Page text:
above qvm (2) as it would never require more than this capacity in period 2. Formally, it follows
from the slope of the reaction functions (as shown in the proof of uniqueness given previously
in this appendix) that q̂v (q̂s (Qv , 1), 1) < Qv for all Qv > qvc (1), so that even if s believed that v
was going to produce Qv > qvm (2) > qvc (1) in period 1, and consequently s produced the one-shot
best response to Qv in period 1, firm v would deviate and produce strictly less than Qv as such
a deviation cannot have any effect on period 2 profits, and will raise period 1 profits.
Now consider a putative equilibrium where v produces qvc (1) in period 1 and s exits in period 2.
In this putative equilibrium s would have to produce qsc (1) in period 1. But then, by assumption

4, s will want to deviate and not exit in period 2 as it will be capacity unconstrained in Cournot
equilibrium in period 2 and such an equilibrium is profitable. Hence, the putative equilibrium is
not a subgame perfect Nash equilibrium.
Secondly, consider a putative equilibrium where v produces qv ≤ qvm (2) in period 1 and s
exits in period 2. In this putative equilibrium s would have to produce q̂s (qv , 1) in period 1,
which is at least as great as φ defined in assumption 5. But, by the second part of assumption
5, s will want to deviate and not exit in period 2 as this is always profitable. Hence the putative

equilibrium is not a subgame perfect Nash equilibrium.


Consider the second situation where s exits at t = 1. This will only arise in equilibrium
if s believes that competition in the first period will lead to negative profits. As noted above,
the maximum that v can produce in period 1 in competition to s is given by the maximum of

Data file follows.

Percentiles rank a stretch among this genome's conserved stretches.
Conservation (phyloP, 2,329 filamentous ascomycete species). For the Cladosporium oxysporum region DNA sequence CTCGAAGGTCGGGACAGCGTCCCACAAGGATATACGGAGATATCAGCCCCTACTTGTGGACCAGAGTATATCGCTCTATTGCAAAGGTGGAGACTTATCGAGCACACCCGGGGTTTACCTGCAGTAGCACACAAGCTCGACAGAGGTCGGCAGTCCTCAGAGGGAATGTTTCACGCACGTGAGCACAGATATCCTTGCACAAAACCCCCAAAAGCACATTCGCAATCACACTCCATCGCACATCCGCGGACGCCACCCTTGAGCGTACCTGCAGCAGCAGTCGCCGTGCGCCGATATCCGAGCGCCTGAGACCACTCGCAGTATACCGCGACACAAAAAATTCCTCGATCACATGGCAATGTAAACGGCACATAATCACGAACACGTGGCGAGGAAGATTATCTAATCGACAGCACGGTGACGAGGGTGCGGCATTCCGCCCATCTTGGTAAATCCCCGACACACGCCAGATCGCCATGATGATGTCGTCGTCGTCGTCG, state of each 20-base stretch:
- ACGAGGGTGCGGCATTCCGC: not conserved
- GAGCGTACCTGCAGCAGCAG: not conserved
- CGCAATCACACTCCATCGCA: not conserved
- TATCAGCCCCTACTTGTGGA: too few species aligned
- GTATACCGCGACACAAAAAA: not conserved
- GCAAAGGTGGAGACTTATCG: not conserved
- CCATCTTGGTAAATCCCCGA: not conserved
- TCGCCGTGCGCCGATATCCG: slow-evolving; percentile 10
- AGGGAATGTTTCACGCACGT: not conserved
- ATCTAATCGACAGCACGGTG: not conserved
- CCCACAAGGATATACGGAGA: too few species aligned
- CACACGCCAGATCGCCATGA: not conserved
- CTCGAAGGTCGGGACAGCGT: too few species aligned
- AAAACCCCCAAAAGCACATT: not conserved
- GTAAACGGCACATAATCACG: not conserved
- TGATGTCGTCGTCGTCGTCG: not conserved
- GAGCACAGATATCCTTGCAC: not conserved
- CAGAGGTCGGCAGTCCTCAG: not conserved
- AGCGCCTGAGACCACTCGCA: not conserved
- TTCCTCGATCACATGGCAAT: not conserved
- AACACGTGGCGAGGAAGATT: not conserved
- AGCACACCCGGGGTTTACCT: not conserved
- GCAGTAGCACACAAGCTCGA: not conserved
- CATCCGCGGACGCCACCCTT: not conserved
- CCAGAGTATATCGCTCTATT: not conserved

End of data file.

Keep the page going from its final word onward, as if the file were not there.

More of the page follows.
{qvc (1), qvm (2)}. Clearly, if this maximum is qvc (1) then s will always enter in period 1 as it can
play (profitable) Cournot competition then exit in period 2. If the maximum is qvm (2) then by
assumption 5, it is profitable for s not to exit in period 1, to produce the one-shot best response
to qvm (2) and then also not to exit in period 2. Thus, there is no equilibrium where s will exit in
period 1.
Thirdly, consider a putative equilibrium where s is so capacity constrained that v can prof-
itably remain in competition with s in period 2. In this putative equilibrium, qs (1) ≤ Ks <
qsc (2) < qsc (1) as by assumption 4 the one-shot Cournot equilibrium in period 2 is unprofitable

for v. But this has two implications:


(a) in period 1, qv (1) > q̂v (qs (1), 1) > qvc (1). This follows from the slope of the reaction functions
noting that if the first inequality did not hold then s could deviate, play a one-shot best response
to v in period 1 and have sufficient capacity to produce qs (2) in period 2. Such a deviation would
raise period 1 profits for firm s and not lower period 2 profits. In brief, this simply says that
firm s will only restrict period 1 output and hence period 2 capacity if firm v ‘floods’ the market
in period 1.
(b) in period 2, firm s will be capacity constrained. To see this consider that s was not capacity

constrained in period 2 in equilibrium. Then Ks = qs (1) as it would be wasteful to set ks > 0.


Also, as Kv ≥ qv (1) > qvc (1) > qvc (2) and Ks < qsc (2) then qv (2) = max{Kv , q̂v (qs (2), 2)}. But, as